Australia's national criminal intelligence agency is tracking the use of virtual currencies such as Bitcoin on online black markets as part of its new 'Project Longstrike' operation.
The Australian Crime Commission's executive director of strategy and specialist capability, Judy Lind, today revealed the agency is now monitoring Bitcoin-enabled crime after spending the last two years building technologies capable of tracing Bitcoin transactions.
A Texas man was arrested Thursday and charged with fostering a bitcoin-related Ponzi scheme, in what is the first securities fraud case involving the crypto currency ever lodged by US prosecutors.
Prosecutors said the defendant, Trendon Shavers, is accused [PDF] of promising investors "absurdly high interest" in exchange for turning over their bitcoin to him. Investors were falsely promised that their bitcoin was recoverable at any time, the authorities said.
Build A Better Bitcoin Wallet: Security Researcher Calls For Developers To Use Safer ECDSA Operations
One of the biggest fears of Bitcoin users is that one day they will wake up and find their virtual currency wallet emptied, signaling that someone, somehow, has managed to uncover the user’s private key. A Bitcoin private key is a secret number that acts as a kind of identifying “ticket,” allowing coins from the corresponding wallet to be spent.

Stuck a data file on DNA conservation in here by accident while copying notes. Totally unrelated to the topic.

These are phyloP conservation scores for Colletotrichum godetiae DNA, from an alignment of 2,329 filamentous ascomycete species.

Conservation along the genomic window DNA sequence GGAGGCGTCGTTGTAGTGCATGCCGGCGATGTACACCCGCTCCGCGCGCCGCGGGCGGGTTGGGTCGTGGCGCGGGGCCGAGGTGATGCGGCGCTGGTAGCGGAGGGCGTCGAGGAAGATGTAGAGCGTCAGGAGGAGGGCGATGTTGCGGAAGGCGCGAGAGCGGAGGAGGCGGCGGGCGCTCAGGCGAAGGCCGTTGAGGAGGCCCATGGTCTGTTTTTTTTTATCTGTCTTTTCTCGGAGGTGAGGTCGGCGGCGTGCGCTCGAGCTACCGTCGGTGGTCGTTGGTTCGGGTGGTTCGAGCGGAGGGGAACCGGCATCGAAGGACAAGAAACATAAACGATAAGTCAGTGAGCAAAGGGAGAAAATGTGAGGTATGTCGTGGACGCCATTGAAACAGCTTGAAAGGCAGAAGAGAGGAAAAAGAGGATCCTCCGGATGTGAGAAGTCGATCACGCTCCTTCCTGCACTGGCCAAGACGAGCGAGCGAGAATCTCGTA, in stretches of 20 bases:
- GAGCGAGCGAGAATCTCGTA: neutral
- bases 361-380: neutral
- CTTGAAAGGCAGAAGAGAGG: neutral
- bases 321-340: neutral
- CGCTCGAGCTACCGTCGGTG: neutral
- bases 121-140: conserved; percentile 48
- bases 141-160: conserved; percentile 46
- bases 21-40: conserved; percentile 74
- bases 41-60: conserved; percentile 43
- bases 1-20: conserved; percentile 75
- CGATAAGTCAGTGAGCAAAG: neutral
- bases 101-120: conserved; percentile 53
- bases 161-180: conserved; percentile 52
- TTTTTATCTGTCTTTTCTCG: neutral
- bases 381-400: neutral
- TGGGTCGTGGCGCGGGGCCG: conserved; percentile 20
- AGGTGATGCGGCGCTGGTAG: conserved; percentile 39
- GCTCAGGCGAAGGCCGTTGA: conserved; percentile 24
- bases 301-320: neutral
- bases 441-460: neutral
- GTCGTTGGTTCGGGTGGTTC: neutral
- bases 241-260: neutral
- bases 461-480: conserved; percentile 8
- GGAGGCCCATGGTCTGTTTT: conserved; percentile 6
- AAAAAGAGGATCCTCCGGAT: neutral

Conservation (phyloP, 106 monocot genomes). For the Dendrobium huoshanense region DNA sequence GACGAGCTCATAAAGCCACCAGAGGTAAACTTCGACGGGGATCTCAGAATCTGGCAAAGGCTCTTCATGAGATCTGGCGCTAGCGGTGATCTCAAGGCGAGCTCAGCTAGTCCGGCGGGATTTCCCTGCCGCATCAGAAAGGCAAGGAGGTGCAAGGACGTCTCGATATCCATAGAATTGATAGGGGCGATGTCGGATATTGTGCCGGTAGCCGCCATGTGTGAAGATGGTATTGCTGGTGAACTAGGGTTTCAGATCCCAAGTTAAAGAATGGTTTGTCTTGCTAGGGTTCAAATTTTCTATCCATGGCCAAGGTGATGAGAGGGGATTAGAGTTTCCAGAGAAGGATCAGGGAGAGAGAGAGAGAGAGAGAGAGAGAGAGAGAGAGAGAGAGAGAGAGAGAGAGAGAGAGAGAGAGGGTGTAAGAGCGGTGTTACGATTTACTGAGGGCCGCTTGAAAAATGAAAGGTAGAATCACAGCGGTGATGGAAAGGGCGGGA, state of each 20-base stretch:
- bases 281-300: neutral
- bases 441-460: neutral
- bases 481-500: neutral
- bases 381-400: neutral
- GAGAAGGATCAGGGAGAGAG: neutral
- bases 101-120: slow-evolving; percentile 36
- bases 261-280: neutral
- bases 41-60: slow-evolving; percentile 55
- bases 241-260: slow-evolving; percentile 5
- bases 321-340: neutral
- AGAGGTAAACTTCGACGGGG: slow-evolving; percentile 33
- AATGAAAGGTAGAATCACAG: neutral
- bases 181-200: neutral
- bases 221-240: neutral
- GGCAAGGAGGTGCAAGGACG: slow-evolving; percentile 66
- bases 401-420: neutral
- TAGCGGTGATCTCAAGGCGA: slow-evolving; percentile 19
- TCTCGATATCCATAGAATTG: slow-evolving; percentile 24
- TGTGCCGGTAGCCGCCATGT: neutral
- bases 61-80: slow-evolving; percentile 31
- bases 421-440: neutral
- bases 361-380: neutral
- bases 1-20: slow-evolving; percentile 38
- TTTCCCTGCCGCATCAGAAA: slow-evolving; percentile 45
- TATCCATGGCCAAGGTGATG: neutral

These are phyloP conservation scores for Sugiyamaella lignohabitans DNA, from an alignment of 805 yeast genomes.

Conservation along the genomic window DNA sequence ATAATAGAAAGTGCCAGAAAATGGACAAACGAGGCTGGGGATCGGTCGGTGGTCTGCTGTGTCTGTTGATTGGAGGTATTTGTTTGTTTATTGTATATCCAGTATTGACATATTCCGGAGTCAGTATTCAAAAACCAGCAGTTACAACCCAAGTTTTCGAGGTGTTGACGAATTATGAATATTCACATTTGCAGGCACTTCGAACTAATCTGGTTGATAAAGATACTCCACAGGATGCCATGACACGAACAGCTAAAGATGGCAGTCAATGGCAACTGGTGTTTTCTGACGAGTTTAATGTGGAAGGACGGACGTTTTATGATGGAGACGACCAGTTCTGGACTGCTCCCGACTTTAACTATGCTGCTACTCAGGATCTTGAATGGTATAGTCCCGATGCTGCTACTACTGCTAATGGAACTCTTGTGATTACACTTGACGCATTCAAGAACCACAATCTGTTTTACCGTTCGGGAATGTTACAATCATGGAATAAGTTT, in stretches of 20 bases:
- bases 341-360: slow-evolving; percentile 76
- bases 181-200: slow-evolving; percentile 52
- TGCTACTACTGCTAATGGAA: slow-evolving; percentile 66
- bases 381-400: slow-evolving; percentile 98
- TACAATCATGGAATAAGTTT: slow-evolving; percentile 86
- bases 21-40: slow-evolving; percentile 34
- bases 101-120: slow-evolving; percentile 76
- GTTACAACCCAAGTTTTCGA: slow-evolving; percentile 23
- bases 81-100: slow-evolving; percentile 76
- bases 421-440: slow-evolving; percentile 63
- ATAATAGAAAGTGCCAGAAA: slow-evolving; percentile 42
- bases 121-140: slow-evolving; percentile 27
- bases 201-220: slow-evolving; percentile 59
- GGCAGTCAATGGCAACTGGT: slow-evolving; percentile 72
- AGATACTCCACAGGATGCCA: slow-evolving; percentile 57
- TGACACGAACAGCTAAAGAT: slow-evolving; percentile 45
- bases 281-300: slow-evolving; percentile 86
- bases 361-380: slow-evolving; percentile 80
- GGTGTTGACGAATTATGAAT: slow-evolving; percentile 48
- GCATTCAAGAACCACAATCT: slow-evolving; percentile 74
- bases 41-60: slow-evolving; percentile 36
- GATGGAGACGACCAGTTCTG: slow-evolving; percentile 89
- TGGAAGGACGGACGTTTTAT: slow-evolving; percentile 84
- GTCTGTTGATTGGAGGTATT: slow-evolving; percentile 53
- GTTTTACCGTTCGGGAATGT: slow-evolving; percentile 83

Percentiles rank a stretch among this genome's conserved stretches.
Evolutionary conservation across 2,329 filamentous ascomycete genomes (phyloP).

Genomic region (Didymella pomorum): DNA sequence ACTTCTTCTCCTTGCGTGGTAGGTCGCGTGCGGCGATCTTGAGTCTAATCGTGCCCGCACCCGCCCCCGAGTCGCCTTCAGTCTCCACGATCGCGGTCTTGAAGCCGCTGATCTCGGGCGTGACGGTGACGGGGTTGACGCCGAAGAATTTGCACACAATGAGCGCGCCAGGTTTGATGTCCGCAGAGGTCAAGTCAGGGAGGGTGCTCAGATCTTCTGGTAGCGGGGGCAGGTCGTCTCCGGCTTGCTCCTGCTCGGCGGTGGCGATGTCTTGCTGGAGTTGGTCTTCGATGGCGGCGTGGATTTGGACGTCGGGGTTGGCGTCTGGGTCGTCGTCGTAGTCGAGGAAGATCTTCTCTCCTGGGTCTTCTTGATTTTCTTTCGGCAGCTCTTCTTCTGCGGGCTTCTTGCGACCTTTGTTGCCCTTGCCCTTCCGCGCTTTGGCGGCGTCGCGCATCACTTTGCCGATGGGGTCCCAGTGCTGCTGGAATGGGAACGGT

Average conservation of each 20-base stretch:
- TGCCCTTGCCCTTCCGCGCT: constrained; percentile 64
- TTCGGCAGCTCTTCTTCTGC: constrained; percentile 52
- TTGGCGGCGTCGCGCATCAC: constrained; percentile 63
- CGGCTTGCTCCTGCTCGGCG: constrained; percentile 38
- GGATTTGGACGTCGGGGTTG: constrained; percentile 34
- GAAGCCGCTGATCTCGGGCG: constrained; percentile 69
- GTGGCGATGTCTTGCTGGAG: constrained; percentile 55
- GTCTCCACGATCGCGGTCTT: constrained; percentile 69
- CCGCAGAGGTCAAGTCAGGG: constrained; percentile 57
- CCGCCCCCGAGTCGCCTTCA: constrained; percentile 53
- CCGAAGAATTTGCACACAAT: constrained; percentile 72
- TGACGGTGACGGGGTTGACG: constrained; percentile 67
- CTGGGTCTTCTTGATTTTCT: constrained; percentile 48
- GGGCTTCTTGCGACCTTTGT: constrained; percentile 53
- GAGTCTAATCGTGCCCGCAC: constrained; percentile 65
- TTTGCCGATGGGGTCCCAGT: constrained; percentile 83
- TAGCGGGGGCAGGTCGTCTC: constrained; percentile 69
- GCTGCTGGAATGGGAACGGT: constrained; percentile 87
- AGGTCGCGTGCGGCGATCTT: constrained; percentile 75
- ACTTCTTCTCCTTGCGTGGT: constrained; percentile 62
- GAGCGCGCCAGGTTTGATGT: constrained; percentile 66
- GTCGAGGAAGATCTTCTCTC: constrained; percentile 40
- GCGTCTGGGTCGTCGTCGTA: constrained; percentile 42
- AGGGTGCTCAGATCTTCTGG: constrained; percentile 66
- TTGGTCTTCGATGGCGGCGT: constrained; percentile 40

The engineer behind the Heartbleed checker has created a tool to hunt down wallets from poorly secured transactions that leak private keys.
Filippo Valsorda released the Blockchainer tool to Github following a presentation at the Hack in the Box conference in Malaysia today.
A bitcoin-related company that allegedly engaged in deceptive marketing of specialized computers designed to produce the cryptocurrency has been shut down at the request of the US Federal Trade Commission.
In a complaint filed earlier this month against Butterfly Labs, the FTC alleged that the Missouri-based company charged consumers thousands of dollars for computers that mine Bitcoins but then failed to deliver the machines "until they were practically useless, or in many cases, did not provide the computers at all," the agency said in a statement Tuesday.